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Does anyone else have some advice? Thanks.
 
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Old 10-20-20, 07:35 AM
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You have an opportunity to save some work here. Imbed j-bolts into the footers to secure the brackets. No drilling needed.
 
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Old 10-20-20, 09:46 AM
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Wirepuller38 Interesting! I suppose I would need to make sure they are 100% in the right spot. What is the proper way to make them not stick up a lot? Do I need think about the thickness of the bracket flange and the thickness of the nut in order to make it look it good?

I suppose either way there is risk. If I don't do it this way then I have to make sure my drilled holes are perfect as well.
 
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Old 10-20-20, 09:59 AM
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I pull strings marking the post or anchor bolt locations before pouring the concrete. Then the strings are there so you can accurately locate the anchor bolts in the pour. The post brackets have some room for making final adjustments.

I don't worry too much about how much bolt is protruding from the pour. After the brackets are installed I cut off the excess with a reciprocating saw or grinder.
 
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Old 10-20-20, 10:07 AM
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The product description says that the holes are oversized. That will give you a small amount of wiggle room but your anchor bolts will have to be very close to the support holes locations. You should make a template of the support base, install the bolts in it and rest it on top of the sonotube when the concrete is poured. Remove the nuts and template after the concrete has set. Since the holes are oversized you should use a washer then the nut. Once they are tightened down, cut the protruding bolt off at the top of the nut.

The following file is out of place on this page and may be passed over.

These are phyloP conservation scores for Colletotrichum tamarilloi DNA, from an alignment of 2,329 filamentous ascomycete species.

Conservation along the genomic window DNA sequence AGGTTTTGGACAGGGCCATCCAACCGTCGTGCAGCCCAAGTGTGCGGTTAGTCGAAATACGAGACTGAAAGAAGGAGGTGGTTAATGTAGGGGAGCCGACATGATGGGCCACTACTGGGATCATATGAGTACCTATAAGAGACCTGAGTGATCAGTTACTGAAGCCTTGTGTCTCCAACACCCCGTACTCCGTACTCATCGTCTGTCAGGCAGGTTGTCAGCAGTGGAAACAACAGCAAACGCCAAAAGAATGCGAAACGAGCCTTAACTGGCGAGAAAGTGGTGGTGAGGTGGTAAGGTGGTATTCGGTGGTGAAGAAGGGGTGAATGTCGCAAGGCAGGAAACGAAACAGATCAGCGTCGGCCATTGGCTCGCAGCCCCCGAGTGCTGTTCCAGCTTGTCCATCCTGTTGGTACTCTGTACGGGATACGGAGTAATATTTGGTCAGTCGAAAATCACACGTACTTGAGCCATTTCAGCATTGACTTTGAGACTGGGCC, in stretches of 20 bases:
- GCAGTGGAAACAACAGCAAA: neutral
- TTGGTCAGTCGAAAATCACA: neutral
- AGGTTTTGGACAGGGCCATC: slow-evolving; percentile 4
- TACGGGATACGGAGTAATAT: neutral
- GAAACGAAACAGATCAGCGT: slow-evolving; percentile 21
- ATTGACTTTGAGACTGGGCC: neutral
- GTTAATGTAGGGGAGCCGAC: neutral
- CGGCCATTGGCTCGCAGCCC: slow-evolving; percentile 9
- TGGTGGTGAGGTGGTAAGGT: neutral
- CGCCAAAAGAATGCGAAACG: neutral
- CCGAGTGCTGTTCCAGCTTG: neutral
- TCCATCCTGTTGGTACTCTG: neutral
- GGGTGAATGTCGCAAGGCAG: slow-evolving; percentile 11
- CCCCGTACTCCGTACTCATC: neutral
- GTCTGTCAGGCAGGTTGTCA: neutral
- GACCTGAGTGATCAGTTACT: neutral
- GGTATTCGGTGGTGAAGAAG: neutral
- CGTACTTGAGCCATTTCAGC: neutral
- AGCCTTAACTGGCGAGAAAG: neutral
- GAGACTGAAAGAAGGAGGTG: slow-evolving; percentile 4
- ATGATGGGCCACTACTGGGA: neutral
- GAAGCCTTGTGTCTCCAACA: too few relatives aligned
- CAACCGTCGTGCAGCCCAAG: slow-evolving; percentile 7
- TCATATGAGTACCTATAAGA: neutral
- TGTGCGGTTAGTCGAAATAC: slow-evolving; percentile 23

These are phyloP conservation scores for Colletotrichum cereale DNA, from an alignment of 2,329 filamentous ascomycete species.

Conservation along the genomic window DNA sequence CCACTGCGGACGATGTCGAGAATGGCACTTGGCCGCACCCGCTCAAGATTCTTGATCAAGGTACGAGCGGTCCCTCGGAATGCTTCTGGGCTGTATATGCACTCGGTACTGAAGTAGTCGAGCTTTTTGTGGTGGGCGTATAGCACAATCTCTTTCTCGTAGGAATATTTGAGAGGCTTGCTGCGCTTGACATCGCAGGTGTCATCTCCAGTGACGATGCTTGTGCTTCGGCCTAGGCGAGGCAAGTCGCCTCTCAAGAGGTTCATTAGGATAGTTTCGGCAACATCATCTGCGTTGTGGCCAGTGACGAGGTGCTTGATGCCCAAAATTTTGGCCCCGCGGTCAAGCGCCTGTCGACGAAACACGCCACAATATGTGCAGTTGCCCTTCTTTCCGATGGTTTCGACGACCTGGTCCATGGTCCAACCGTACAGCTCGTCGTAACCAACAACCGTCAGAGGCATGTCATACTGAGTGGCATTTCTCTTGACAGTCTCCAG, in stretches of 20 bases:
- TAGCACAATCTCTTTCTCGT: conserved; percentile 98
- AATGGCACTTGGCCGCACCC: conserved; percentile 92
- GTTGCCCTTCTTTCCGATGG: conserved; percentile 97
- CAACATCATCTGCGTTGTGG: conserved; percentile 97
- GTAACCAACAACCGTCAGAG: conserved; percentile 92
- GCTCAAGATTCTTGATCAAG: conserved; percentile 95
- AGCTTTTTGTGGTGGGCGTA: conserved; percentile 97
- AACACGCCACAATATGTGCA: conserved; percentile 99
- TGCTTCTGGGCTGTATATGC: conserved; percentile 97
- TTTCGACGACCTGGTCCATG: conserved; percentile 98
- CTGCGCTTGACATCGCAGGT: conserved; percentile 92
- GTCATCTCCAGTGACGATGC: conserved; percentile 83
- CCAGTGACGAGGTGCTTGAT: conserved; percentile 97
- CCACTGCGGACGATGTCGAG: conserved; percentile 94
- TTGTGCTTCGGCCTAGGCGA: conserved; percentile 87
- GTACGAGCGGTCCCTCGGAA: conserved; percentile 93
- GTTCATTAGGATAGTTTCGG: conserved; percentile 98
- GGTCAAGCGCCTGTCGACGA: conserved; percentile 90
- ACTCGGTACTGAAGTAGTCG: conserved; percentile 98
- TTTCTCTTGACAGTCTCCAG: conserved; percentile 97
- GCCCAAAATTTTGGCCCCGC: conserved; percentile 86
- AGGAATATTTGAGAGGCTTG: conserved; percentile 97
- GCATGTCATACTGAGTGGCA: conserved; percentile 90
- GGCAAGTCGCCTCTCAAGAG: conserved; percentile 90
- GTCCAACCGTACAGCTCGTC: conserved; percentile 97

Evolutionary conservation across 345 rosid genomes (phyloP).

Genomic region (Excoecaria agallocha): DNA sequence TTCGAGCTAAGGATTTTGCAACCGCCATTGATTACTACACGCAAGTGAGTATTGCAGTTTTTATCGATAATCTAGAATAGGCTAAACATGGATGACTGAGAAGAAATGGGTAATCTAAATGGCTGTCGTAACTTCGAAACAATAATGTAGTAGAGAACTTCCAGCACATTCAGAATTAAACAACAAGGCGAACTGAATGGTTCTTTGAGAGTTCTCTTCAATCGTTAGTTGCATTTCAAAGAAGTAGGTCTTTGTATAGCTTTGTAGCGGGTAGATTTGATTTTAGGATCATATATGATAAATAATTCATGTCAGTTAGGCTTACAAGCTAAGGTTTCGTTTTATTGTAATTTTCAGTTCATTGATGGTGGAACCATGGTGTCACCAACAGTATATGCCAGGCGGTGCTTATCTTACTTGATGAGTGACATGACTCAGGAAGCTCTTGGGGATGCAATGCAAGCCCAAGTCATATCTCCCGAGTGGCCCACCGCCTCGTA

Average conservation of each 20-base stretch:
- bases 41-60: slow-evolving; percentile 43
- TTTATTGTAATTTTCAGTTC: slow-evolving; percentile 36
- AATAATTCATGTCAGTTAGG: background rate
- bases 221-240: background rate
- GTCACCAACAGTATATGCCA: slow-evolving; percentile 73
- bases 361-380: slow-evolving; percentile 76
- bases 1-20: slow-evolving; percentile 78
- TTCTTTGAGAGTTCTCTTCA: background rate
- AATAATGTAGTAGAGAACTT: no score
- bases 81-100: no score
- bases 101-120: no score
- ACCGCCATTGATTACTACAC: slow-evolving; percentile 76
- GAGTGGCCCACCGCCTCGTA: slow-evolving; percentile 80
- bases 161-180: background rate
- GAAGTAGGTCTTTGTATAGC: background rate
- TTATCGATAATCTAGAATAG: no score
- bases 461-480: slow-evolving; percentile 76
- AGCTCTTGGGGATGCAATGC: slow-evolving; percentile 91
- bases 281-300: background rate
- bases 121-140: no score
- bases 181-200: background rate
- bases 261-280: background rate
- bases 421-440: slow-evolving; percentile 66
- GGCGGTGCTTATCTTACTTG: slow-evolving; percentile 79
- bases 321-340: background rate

If you look at the Simpson support you can see that it has a single elongated hole in the center to allow for final positioning.
 
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Old 10-20-20, 10:42 AM
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Pilot Dane 2john02458 Those are great ideas, thanks! I did not even think about grinding off the excess, and a template makes perfect sense.

Do you have any thoughts on how deep I should install these in the Texas climate? My backyard is def mostly clay. The frost line is only 12-inches though.

One other thing I am trying to figure out is how to put the flagstone patio around the Sonotube and brackets. I suppose I could have the bottom 2-inches of the bracket not be available/showing as that could meet up with the 2" flagstone, ands have black rock or limestone screenings between the flagstone and bracket. I am just trying to get around not having any of the concrete showing. I suppose this would cover the j-bolts too. I hope this last part made sense.
 
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Old 10-21-20, 01:19 PM
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Wirepuller38 How long (inches) of a J-bolt should I be using for this purpose? I guess I should also ask, how much of that length should be buried in the concrete? Thank you.
 
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Old 10-22-20, 07:15 AM
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Follow the instructions for your brackets.

You could use two nuts to temporarily attach the bolts to the brackets before inserting the bolts into the wet concrete. This would resolve the spacing issue and allow the bolts to be plumbed by leveling the brackets.
 
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Old 10-23-20, 03:48 PM
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Wirepuller38 That's genius, and I love it. Thanks so much!